Xbox One Supports Used Game Reselling Says Microsoft
Ryan Martin / 4 years ago
Microsoft has issued an official statement regarding the Xbox One and used games. Microsoft says it is responding to online speculation which is both inaccurate and/or incomplete. Microsoft’s Larry Hryb, Xbox Live’s “Major Nelson”, made this statement on his blog about Xbox One and used games:
Over the past few days, we have been reading comments and message boards following the Xbox One announcement. There are a few questions regarding used games. I wanted to clarify and provide this official statement:
The ability to trade in and resell games is important to Gamers and to Xbox. Xbox One is designed to support the trade in and resale of games. Reports about our policies for trade in and resale are inaccurate and incomplete. We will disclose more information in the near future.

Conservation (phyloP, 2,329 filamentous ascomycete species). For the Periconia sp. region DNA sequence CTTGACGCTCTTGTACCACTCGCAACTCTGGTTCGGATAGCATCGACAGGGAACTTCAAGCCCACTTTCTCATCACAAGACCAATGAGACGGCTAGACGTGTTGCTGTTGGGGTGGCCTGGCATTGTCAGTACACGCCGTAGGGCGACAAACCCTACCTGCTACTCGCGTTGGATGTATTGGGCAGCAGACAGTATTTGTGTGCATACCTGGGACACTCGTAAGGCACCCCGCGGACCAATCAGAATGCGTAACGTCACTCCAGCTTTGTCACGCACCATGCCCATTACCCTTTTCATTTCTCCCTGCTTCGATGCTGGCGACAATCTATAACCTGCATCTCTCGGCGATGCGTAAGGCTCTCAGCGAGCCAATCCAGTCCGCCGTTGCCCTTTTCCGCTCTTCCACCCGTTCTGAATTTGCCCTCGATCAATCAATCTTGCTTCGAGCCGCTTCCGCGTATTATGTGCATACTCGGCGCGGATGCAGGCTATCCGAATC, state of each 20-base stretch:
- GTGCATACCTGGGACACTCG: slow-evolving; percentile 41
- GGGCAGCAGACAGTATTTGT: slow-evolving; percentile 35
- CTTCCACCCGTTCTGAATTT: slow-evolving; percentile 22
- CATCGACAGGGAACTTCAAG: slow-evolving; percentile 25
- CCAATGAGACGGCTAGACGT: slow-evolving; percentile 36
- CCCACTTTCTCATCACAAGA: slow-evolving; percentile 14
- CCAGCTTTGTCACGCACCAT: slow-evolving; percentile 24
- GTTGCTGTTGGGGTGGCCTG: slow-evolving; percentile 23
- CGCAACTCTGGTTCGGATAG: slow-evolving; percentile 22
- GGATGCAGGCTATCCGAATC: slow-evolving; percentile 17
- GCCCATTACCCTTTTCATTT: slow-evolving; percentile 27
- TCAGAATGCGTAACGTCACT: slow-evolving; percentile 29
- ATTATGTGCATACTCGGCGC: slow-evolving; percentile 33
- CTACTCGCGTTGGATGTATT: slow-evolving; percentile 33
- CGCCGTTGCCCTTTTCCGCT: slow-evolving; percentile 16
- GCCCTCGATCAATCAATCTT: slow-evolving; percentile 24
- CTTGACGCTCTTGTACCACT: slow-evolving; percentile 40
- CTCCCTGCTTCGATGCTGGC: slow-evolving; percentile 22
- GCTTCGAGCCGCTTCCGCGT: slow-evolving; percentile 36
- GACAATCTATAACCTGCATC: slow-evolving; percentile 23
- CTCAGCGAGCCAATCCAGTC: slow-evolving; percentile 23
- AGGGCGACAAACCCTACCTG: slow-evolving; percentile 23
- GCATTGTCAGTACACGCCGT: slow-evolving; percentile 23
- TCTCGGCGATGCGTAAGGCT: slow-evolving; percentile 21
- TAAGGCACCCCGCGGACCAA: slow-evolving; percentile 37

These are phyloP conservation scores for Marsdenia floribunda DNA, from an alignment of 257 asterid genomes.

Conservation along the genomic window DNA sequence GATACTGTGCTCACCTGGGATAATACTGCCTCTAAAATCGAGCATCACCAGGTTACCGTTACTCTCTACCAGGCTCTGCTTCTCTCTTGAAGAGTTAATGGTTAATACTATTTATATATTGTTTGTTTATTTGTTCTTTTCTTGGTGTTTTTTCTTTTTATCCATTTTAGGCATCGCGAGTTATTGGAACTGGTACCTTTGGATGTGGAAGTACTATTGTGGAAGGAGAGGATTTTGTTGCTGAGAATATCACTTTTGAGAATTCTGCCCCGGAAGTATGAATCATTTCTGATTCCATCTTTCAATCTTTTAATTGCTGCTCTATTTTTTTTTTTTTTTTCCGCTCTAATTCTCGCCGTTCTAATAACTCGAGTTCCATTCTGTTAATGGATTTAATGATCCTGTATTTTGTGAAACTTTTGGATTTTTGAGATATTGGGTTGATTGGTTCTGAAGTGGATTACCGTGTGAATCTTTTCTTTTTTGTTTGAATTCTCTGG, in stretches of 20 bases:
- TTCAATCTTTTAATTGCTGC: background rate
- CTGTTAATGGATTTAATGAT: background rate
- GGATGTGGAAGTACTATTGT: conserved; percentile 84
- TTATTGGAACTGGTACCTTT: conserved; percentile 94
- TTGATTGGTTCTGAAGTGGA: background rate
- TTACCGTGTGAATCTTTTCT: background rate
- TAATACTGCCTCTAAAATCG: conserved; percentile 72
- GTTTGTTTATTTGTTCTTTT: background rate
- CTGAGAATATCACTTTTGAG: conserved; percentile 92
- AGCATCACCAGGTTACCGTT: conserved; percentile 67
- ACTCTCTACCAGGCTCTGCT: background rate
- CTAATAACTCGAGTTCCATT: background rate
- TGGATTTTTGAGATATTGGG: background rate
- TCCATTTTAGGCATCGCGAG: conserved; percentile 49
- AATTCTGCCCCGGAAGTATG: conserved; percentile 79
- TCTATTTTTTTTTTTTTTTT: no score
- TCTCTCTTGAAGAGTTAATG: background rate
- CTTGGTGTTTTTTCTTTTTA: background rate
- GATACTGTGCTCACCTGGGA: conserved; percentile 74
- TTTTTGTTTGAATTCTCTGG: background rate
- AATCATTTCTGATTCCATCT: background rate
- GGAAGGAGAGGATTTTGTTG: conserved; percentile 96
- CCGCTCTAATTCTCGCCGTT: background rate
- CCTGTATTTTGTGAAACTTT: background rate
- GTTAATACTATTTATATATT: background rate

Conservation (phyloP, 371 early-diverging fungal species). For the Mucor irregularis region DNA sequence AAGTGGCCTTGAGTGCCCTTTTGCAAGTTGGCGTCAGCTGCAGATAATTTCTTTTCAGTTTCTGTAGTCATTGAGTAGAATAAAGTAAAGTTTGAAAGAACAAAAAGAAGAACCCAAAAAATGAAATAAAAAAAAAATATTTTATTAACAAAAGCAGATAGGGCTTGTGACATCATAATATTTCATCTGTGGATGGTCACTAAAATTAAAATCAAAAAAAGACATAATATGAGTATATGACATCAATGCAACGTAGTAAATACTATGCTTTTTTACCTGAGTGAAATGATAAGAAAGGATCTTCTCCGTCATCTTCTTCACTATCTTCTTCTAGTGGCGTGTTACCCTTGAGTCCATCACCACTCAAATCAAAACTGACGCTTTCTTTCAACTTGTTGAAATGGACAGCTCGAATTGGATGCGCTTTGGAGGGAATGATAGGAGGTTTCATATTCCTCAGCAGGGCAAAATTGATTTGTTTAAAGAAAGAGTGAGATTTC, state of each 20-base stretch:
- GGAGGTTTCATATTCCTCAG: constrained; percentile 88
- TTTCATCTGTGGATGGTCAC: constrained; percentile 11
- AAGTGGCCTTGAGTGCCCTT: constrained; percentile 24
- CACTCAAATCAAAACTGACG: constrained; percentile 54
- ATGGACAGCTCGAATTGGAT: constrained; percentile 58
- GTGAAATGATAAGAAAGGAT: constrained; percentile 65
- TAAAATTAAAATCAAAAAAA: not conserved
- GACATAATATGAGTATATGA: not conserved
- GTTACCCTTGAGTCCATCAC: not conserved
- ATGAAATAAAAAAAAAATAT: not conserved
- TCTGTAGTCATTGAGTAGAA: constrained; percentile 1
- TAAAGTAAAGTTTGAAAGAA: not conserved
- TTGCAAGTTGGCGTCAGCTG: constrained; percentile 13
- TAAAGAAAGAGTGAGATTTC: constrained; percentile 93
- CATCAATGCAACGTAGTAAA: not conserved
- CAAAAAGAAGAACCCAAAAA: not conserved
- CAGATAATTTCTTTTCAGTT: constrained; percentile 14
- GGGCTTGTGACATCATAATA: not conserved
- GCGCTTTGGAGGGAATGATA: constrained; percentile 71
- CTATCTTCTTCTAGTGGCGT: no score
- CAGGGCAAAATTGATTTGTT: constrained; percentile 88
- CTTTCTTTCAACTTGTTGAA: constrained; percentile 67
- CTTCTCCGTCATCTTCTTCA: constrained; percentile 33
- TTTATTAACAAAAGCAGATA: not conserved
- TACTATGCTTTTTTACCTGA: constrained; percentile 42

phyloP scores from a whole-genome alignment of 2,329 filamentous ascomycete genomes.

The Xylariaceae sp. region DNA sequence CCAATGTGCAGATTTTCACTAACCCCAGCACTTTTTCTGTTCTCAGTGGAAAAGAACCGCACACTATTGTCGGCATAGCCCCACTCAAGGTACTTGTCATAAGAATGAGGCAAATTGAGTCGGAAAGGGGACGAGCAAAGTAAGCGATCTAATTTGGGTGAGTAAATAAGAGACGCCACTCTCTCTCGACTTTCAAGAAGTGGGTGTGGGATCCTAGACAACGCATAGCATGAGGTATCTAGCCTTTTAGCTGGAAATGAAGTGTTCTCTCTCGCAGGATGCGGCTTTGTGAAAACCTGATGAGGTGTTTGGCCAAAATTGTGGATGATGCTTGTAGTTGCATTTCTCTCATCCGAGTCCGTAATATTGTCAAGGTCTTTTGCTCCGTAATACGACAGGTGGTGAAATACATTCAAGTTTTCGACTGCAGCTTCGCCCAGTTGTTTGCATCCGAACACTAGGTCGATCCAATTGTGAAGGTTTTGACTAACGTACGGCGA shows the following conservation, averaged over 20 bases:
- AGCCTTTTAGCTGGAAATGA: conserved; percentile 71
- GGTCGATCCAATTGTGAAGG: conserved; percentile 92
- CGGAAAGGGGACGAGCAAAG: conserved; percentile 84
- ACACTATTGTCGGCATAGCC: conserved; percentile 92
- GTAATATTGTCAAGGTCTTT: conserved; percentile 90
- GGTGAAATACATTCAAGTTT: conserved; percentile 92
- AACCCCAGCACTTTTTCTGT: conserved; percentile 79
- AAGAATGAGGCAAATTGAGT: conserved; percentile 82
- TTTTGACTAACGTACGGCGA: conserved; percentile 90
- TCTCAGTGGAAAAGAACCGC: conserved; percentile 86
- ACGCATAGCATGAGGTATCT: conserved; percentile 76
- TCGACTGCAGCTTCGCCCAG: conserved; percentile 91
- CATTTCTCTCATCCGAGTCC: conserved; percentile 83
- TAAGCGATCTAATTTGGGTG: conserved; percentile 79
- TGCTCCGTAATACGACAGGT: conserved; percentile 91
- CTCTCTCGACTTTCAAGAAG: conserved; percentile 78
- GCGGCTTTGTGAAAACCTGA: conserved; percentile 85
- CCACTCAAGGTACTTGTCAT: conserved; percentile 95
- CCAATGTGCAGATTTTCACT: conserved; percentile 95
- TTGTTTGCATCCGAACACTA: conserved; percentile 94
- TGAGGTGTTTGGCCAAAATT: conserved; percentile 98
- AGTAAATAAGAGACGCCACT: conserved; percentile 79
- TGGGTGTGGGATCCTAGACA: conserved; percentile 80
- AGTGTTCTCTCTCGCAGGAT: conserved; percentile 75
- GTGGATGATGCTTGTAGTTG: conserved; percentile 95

Previous speculation had suggested retailers would have to sign up to Microsoft’s “Azure” cloud system to be allowed to sell used games. Gamers could then trade their used games to retailers to get money for these games and after trade-in they would be deleted from their Xbox Live accounts, hence the need for an internet connection every 24 hours. Retailers will reportedly have the flexibility to sell the game for whatever price they like but they will required to give a percentage of the sale to Microsoft and the game publisher. Xbox One owners that buy these used games could then also have to pay an activation fee to register it to their account. Many people are rightly unhappy about this speculation because it suggests Microsoft will essentially try and monetise the used game industry. This will certainly drive used game prices up, lower the amount game retailers make and therefore lower the amount game retailers can give you for your used games.
However, from what Larry Hryb says in the above statement, this previous speculation could be inaccurate or incomplete. Stay tuned as we will keep you posted on any updates on used games and the Xbox One made by Microsoft.
Image Courtesy of Forbes